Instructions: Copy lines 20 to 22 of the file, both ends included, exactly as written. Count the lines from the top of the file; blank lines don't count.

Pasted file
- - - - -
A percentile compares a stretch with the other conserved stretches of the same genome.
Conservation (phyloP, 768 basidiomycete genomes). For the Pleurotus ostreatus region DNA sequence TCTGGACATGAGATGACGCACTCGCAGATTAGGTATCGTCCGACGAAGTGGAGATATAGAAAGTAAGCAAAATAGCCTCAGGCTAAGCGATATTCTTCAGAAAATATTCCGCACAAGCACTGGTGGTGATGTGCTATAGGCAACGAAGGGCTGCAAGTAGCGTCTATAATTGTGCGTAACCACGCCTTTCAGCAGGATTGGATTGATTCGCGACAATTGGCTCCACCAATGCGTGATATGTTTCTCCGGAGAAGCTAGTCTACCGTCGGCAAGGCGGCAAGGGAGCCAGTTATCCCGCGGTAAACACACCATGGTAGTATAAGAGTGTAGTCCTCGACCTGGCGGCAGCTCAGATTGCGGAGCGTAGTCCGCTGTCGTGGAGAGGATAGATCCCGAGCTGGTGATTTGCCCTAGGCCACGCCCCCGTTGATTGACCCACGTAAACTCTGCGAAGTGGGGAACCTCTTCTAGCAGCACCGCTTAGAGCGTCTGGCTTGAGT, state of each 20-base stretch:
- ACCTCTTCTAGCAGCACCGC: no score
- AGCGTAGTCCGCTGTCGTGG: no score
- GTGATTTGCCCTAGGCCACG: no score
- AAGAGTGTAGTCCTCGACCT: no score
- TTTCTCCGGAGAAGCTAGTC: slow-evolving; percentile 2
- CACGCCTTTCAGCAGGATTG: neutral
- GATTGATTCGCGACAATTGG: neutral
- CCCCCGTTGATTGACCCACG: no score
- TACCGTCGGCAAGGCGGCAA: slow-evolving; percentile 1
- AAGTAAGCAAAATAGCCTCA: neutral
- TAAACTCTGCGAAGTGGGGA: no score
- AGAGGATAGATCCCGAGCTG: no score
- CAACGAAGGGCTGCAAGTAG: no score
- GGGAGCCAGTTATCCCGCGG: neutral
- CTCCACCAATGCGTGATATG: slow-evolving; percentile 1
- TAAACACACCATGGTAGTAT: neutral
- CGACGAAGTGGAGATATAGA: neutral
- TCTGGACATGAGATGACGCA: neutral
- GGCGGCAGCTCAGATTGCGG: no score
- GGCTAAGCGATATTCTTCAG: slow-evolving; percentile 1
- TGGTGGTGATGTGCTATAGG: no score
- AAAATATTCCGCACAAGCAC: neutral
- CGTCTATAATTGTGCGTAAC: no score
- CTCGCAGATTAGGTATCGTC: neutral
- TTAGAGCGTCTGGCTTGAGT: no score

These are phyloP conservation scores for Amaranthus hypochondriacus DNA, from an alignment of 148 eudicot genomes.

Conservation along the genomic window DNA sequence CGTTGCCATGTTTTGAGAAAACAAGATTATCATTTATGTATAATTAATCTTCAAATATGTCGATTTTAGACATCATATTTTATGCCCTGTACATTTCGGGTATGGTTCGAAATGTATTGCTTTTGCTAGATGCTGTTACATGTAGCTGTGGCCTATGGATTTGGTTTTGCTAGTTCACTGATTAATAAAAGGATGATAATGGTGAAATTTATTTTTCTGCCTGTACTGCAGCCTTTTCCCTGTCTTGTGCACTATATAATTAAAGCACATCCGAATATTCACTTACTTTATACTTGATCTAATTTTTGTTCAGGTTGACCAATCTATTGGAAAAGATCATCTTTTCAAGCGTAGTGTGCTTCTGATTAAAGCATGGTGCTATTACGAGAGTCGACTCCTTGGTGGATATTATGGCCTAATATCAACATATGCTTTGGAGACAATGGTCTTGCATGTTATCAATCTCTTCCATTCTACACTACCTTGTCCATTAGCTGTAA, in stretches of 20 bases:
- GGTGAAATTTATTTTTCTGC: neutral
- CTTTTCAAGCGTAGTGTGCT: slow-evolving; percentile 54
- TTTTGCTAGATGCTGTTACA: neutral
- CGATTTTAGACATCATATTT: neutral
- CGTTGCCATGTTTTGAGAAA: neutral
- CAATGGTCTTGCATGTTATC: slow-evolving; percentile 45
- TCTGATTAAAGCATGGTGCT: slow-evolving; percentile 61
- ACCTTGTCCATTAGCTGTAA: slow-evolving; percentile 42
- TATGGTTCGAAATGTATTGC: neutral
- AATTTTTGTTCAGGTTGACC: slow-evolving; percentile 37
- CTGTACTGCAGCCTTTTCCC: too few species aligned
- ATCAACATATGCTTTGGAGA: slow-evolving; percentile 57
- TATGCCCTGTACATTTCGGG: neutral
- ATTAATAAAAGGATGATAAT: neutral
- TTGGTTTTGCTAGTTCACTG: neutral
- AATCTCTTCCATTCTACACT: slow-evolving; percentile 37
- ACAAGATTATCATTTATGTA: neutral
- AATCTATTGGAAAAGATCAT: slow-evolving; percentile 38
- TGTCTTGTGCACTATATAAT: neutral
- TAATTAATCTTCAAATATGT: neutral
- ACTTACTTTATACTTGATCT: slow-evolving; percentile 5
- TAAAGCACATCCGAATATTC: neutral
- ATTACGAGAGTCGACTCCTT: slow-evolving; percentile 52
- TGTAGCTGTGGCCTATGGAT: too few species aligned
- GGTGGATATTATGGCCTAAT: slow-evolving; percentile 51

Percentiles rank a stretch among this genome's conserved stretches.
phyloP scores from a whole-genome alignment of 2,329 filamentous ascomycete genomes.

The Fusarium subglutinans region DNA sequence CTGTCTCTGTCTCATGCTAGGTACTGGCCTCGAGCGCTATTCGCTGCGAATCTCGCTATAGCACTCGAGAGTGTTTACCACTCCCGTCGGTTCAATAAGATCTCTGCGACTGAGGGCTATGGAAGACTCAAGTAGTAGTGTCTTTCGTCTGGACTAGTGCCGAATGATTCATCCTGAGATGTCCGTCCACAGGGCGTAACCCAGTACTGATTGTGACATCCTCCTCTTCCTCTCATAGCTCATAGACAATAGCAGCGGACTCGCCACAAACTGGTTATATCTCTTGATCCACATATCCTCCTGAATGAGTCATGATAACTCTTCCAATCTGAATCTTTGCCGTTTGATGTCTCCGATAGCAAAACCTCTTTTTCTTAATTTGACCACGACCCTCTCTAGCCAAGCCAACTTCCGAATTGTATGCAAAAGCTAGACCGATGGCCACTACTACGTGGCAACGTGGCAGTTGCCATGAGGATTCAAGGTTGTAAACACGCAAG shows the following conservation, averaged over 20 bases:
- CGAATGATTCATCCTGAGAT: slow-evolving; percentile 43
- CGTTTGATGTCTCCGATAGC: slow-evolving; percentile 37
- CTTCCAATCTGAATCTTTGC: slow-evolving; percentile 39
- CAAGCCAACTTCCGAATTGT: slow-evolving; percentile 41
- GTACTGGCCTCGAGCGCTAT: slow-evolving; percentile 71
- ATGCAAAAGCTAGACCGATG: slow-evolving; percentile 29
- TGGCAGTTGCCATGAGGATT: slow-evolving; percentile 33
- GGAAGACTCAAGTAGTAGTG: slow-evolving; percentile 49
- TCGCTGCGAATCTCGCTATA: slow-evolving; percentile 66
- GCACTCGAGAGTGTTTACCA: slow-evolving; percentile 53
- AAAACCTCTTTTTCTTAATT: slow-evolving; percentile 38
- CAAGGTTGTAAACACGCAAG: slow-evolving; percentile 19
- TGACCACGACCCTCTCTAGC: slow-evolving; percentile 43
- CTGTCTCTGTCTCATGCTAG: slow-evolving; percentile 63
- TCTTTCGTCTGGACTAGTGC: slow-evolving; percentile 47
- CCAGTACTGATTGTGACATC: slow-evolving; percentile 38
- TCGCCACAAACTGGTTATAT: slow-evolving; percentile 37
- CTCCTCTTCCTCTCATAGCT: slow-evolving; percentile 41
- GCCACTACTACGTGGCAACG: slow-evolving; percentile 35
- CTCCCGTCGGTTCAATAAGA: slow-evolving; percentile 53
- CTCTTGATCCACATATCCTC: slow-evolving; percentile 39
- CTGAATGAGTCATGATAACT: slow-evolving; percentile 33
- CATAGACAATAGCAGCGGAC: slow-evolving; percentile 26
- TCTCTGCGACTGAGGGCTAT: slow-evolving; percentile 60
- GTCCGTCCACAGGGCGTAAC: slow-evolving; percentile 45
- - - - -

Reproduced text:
- TCTGGACATGAGATGACGCA: neutral
- GGCGGCAGCTCAGATTGCGG: no score
- GGCTAAGCGATATTCTTCAG: slow-evolving; percentile 1